Paid Advertising
web application security lab

Download An .HTA File to Test Your Security - No Really

Someone sent me this link today to GreenBorder’s online desktop testing platform. While it’s a great idea to give people the tools necessary to test for the relative security of their system I always find it amusing that we tell people “Download an executable from the internet and run it to test if you’re secure or not.” Not only that, the site doesn’t use SSL, and they aren’t exactly the best known website in the world.

Then if you look at the source of the HTA file you find this tidbit:

// Be informed that the only reason that the source code is compressed is to easily get through AVs.
// You can retrieve the whole uncompressed source code at

Getting around AV? Are these the words of a security company? Because people know how to compare the two to make sure they are running the same thing?

Yes, they are a real security company, and no, this isn’t malicious. I’m just always amazed at how security people think consumers are dumb for clicking through security boxes when we ask them to do it all the time. How hard do you think it would be to create a site that did the exact same thing? I bet the phisher’s version of the site would end up with a lot more excitement as your bank account gets siphoned. Just think of it as the Internet Roller coaster.

9 Responses to “Download An .HTA File to Test Your Security - No Really”

  1. tx Says:

    You can trust them, just read their Privacy Policy:');alert('xss&page=OnePageCart.htm


  2. RSnake Says:

    Oh you naughty boy you….

    Fixed the string so it works ‘ isn’t a ' in WordPress.

  3. Matt Says:

    Oooohh Crap, i think i have some holes to plug. was not expecting the results i got.

  4. tx Says:

    @rsnake actually the ' seems to break it (for ie7, not for ff) how about this:

    *sigh* I should get back to _actual_ work…

  5. RSnake Says:

    Weird… both work for me! Oh well, yes… back to the grind. ;)

  6. Finnur Says:

    I work for GreenBorder and even though I have only been slightly involved in this project, I think I can provide some background information that would help explain the things as they stand now.

    We went live with the security test using an .HTA file so that people could easily verify that the script was not malicious before running it (which you did, I might point out).

    Then - when somebody freaked out because his Anti-Virus wasn’t “protecting” him from this “attack vector” (something the test was in fact designed to show) - some of the Anti-Virus vendors started monitoring our site and adding signatures for the script (which erroneously showed it as malicious when in fact it was not).

    That’s when we started compressing the .HTA, which (I’m told) seems to render all but 2 Anti-Virus script scanners useless and really gives you the warm fuzzy feeling, doesn’t it? :)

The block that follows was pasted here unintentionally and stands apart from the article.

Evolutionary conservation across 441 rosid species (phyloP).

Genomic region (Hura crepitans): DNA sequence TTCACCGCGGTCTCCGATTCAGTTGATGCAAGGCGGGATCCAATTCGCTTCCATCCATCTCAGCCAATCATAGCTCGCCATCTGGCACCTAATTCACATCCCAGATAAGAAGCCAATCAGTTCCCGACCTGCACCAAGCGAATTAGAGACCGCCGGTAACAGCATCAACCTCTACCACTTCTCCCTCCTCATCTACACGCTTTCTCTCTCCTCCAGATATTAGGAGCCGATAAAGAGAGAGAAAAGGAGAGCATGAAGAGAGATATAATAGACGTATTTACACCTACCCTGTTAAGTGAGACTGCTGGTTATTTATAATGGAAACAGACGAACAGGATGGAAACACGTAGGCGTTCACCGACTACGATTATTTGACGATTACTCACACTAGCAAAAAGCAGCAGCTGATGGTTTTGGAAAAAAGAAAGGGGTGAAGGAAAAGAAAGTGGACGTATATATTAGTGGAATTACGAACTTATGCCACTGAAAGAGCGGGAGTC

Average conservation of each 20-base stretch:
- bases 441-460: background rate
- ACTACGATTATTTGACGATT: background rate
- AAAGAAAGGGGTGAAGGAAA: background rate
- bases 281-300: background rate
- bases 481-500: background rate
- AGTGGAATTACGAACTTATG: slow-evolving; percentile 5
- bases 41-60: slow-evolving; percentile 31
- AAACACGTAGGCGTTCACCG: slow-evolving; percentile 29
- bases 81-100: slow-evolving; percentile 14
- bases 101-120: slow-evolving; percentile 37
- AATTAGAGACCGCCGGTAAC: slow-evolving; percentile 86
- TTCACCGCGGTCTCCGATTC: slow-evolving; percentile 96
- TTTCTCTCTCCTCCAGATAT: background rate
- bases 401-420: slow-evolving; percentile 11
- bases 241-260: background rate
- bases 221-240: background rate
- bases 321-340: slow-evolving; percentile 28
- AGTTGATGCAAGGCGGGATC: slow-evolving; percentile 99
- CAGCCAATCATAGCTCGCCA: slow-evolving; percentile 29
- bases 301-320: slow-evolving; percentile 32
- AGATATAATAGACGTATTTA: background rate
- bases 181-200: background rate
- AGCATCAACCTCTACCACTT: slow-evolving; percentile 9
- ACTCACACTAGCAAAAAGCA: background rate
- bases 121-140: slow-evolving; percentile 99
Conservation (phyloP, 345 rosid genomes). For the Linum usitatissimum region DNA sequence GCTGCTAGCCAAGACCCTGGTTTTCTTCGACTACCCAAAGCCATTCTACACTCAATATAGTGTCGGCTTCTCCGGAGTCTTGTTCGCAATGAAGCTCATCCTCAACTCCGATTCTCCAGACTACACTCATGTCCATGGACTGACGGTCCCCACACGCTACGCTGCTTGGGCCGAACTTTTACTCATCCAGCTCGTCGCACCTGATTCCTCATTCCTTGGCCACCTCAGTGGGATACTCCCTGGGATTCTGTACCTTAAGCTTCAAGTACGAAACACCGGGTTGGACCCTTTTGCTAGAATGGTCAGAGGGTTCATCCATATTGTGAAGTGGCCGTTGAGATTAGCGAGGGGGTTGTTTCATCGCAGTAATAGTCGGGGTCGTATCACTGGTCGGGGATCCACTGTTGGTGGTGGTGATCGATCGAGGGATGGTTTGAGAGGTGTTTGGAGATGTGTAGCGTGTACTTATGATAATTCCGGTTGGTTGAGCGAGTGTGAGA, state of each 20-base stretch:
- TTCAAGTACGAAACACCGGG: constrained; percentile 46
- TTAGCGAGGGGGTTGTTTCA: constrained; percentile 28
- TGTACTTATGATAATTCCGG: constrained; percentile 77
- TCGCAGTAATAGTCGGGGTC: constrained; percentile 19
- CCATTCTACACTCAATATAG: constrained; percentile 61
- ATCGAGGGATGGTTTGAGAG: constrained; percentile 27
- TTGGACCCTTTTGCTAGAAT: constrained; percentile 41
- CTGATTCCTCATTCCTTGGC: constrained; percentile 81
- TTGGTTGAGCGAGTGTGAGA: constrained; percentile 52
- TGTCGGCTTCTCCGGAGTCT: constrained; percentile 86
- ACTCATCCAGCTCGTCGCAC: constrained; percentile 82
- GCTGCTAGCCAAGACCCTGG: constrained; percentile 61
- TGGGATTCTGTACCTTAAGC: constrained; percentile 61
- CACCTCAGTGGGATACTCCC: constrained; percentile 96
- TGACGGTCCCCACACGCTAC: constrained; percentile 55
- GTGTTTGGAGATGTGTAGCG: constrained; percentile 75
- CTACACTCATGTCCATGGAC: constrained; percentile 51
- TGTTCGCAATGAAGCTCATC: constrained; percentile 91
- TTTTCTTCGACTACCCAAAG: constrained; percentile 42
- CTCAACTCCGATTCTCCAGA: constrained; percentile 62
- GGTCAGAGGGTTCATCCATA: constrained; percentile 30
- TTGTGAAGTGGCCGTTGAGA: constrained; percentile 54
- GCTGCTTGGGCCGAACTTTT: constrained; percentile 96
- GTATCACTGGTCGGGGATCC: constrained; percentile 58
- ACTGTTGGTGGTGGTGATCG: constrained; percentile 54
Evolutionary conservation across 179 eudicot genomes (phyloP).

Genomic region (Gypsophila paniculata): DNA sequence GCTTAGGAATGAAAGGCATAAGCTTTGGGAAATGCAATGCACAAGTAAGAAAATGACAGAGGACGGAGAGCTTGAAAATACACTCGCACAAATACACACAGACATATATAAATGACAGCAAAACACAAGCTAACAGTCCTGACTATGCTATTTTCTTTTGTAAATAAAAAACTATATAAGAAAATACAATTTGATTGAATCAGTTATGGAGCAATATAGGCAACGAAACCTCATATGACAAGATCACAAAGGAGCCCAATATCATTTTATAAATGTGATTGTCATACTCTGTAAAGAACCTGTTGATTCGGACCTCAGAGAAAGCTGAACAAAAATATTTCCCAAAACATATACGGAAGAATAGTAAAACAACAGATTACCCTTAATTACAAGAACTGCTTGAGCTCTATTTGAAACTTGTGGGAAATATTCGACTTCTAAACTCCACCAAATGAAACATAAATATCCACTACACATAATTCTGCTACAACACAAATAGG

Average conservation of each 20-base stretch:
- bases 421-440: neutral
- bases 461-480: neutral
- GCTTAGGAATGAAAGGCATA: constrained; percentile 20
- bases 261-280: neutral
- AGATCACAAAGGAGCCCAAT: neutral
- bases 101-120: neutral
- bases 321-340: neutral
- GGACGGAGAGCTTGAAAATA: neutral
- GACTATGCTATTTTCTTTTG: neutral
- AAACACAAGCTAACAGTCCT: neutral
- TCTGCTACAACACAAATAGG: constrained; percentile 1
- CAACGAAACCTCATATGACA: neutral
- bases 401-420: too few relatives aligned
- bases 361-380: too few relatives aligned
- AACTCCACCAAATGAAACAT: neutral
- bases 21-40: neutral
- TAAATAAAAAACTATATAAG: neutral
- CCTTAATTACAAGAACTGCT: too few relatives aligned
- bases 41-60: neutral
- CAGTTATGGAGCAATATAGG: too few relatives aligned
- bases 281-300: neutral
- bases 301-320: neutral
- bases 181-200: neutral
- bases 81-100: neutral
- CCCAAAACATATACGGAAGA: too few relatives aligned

And yes, we have received feedback about the fact that making people download an HTA and run it is not a valid security test because people won’t do that under normal circumstances. We also debated this same point rigorously in-house before developing the test and we came to the conclusion that it is irrelevant. Why? Because:

    a) You can leverage 0-day exploits in for example IE to deliver the same code to the user without *any* user interaction. Best example is the old jpeg exploit, which used a buffer overflow in the jpeg rendering to take control of machines. That one only required the attacker to manage to get a popular site to show his carefully crafted jpg as an advertisement on the site and he becomes the owner of all computers that are unfortunate enough to be shown the ad, until a patch is issued and all computers become up-to-date.

    b) The test is designed to show what attackers can do *after* they exploit some hole in IE and that regular scanning software (Anti-Virus and Anti-Spam, for example) doesn’t pick it up.

    Yes, it would certainly make the test much more effective to exploit some unpatched 0-day exploit in IE. The problem is that it is very expensive for us to play the constant cat-and-mouse game, where we would have to find a new exploit every time MS (or any other vendor) plug their holes. Then we’d have to leverage another exploit for FireFox and another for Opera. We didn’t feel it was necessary to collect or come up with 0-day holes in 3rd party software since it is a lot of effort. The whole point of GreenBorder, in fact, is that it provides security without depending on scanning for malware-signatures.

    Yes, I agree – I think we should be using SSL; I don’t know why we don’t. I’ll follow up on that.

    The Privacy Policy link posted in this forum is not correct.
    If you want read our privacy policy here is a direct link:

    Anyway, I hope my comments sheds some lights on why our security test is the way it is.

    Best regards,

    The views and opinions expressed in this comment are strictly my personal opinions and not necessarily those of my employer. The contents of this comments has not been reviewed or approved by GreenBorder.

  7. enigma13 Says:

    ı love you

  8. id Says:

    Thanks for the explanation Finnur.

  9. id Says:

    All Turks love RSnake, this is a known fact.